Graphic Novel Review: House Of Night
Writers: P.C. Cast, Kristin Cast, and Kent Dalian
Artists: Joëlle Jones, Karl Kerschl, Joshua Covey, Daniel Krall, Jonathan Case, and Eric Canete
Publisher: Dark Horse Comics
Release Date: June 27th, 2012
(Victor Valley)–Vampires: I personally feel the world has seen enough of the Hollywood version of vampires. Nothing against films like Twilight, I just have no desire to ever see one, based off of what I have seen in commercials and trailers. So when the graphic novel collection of House of Night crossed my desk, I was hesitant to say the least. It looked like teenage angst meets vampires, and quite frankly, I wasn’t sure if I could read a whole collection of vampire love triangles and so forth. Luckily, I was completely wrong, as House of Night took a bite right out of all my misconceptions.
Story: The House of Night franchise is over ten books deep, having a massive following and the rights to the feature length film already purchased. Yet, this graphic novel was my introduction in to the House of Night universe. The story goes like this: some teenagers have a gene in them that, well, turns them into vampyres in four years. If this gene is detected, the teen must go to one of the House of Night boarding schools as a fledgling vampyre, where they will either make it through as a vampyre or die trying. Take note, this is a book for mature readers, hence the Age 14+ rating.
Sixteen year old Zoey Redbird is one of these fledglings, yet one of the most powerful as she received powers from the Vampyre God Nyx. The book is comprised of several different stories centered around different powers Zoey has, and how the power came to be. What this means is a colorful, masterful trek through time via flashbacks, as we see Vampyres throughout history: from the days of Hercules, to the Celtic lands of Queen Boudica and fateful journeys of Odysseus. This aspect of the book pulled me right in, as the meshing of history with fantasy is done in an entertaining and outstanding way.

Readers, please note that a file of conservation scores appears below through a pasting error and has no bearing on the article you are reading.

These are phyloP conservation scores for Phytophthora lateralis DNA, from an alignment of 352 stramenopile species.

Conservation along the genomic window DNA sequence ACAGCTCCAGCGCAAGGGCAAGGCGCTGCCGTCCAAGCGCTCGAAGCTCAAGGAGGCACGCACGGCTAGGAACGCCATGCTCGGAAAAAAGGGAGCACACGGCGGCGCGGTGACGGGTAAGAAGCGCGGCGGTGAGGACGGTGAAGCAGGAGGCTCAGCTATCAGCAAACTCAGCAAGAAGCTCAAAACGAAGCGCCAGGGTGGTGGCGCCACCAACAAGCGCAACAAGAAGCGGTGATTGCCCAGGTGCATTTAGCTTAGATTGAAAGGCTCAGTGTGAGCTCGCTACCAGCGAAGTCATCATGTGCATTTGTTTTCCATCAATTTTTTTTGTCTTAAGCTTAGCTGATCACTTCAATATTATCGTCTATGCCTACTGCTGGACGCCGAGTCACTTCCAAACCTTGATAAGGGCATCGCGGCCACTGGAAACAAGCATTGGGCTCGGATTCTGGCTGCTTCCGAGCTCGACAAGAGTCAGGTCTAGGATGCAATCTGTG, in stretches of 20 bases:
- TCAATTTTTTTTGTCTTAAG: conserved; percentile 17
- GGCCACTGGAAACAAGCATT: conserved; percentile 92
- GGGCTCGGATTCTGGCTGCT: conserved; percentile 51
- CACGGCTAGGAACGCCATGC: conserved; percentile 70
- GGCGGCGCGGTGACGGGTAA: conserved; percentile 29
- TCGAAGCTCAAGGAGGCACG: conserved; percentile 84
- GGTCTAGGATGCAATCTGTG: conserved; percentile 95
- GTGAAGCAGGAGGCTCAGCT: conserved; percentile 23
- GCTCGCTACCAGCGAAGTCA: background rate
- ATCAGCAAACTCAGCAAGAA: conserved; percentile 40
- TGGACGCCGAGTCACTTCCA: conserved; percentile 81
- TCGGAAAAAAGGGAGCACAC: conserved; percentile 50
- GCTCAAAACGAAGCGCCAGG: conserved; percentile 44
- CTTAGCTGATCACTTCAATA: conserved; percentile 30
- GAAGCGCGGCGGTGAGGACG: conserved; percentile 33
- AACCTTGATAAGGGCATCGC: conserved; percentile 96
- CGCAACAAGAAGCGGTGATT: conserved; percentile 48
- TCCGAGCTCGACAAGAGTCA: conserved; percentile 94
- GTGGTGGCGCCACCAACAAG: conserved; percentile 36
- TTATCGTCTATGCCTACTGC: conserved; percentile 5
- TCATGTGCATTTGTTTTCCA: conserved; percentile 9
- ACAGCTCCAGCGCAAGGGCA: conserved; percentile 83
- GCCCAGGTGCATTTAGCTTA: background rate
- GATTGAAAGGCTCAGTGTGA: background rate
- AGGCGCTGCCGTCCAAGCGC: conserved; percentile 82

Art: The artwork is shared among a plethora of artists, all suited to each individual flashback. The artwork pops at you, bringing the magical world of House of Night to life from panel to panel. My favorite artwork comes during the Odysseus flashback, as the art fits the time period perfectly. The covers are another aspect that should be noted: the cover, as well as the covers included for the individual issues released, does exactly what a cover should: it makes you want to read it.
Overall: I think a good way to describe the House of Night is this: Harry Potter throughout history with vampires. I say that as a well-deserved compliment: the epic scope of House of Night has the same staying power as the boy wizard does. After reading this collection I find myself wanting to know more and more about this highly creative universe. Highly Recommended, I give House of Night a perfect ***** out of 5.